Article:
war over it is not worth it. I won't get my little duck feelings hurt if you or anybody else thinks I got 
it wrong. 

But if you take away only one idea or practical tip from this guide and use it, then it's worth it. If 
you find several things to improve your leg kick or pick up a few tricks to surprise your opponents 
and sparring partners with it, that's even better. If you get more out of it still, heck I'll be thrilled. 
Whichever one it is, I hope you enjoy reading this guide and can find some use for it. If you 
appreciate it, feel free to visit my blog at and leave a comment there. 


• This guide only covers the leg kick using the rear leg. To an extent, you can extrapolate the 
information and use it for the lead leg kick. But it's not 100% the same. Bear this in mind as 
you read the rest of this guide. 

• This guide is written with the internet in mind, more specifically Youtube. I added several 
links to videos there to illustrate what I mean. Those links are in bold and underlined, so 
you can miss them. Just click them to open your browser and see the video. If you read this 
guide without an internet connection, well, you won't get the most out of it so get your butt 

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Terms of Use 

This guide is free, no charge at all but there are a couple of conditions: 

• As you noticed at the bottom of each page, the copyright is mine. I wrote it so don't copy 
everything and put your name on it. It's just not cool and it won't make your leg kick any 

• Worse than copying is slaughtering somebody else's words. Don't just copy and "rewrite" 
parts of this guide and then claim them as your own. It's also not cool and definitely doesn't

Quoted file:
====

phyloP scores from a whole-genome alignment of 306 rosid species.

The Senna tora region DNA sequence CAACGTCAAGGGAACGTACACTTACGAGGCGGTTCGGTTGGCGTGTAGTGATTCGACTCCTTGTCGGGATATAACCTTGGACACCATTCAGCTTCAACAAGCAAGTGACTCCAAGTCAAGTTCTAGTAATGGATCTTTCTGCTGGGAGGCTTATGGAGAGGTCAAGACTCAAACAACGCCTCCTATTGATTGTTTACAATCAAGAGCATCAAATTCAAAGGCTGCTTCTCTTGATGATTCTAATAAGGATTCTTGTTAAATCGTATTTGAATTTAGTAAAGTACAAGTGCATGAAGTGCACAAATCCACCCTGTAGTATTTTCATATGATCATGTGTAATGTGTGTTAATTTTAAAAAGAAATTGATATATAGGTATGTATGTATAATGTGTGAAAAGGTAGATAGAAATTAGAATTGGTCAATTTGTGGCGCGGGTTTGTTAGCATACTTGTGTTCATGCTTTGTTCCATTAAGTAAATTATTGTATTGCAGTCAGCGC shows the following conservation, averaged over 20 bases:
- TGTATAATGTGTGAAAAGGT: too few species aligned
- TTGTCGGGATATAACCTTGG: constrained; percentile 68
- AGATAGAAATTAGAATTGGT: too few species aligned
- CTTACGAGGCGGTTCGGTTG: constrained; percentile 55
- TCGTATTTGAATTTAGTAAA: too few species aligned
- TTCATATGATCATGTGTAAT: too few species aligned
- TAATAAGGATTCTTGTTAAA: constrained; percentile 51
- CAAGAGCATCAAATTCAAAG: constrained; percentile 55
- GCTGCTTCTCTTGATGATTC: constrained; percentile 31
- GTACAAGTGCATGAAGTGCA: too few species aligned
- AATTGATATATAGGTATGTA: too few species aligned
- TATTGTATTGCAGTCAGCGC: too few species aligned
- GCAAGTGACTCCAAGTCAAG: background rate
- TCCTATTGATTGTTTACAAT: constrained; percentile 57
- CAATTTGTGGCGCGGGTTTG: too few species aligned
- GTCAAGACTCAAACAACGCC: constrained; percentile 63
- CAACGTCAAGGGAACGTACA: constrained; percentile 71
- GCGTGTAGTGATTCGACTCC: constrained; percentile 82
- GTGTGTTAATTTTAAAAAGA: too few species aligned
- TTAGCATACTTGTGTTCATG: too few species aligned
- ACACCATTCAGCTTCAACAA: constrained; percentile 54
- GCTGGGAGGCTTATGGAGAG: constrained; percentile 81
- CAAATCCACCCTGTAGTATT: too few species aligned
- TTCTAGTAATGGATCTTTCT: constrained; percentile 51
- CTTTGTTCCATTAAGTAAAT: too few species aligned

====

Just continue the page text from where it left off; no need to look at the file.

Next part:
do a thing to improve your leg kick. 

• What can you do with the information here? Easy: 

o Feel free to read this guide and train your butt off to get a better leg kick. 

o Pass it along to your friends and training partners, send it to anybody you like. It's a 

free guide so it doesn't matter how many copies you make of it. 
o Print it out and make notes along the pages as you train. It'll help you get better at 

throwing that leg kick. 

Why these conditions, you might think? Well, I've had entire pieces of my books and blog posts 
copied and claimed by others. Some guy even contacted me to see if I could get my publisher to 
bring out "his" book, the one he almost entirely copy/pasted from mine. Shees. . . 

Now I know we're living in society where "free" downloading and copying is rapidly becoming the 
standard. I'm OK with that as there are pro's and con's to it. All I ask is to give credit where it's 
due. You're getting this guide for free so it's not like I'm asking too much here. . . 

Other than that, enjoy this guide and use the information as much as you can to improve your leg 
kick. Start sharpening those shins! 

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Chapter One: The weapon 

Let's start with the basics and take a look at what you'll use to land those devastating kicks: 
your shinbone . 

You can strike with the area from down on the ankle to just underneath the knee. Which point 
exactly you use depends on the distance from your target: 

• Hit with the upper part of the shin from if you're close by when the opening presents itself.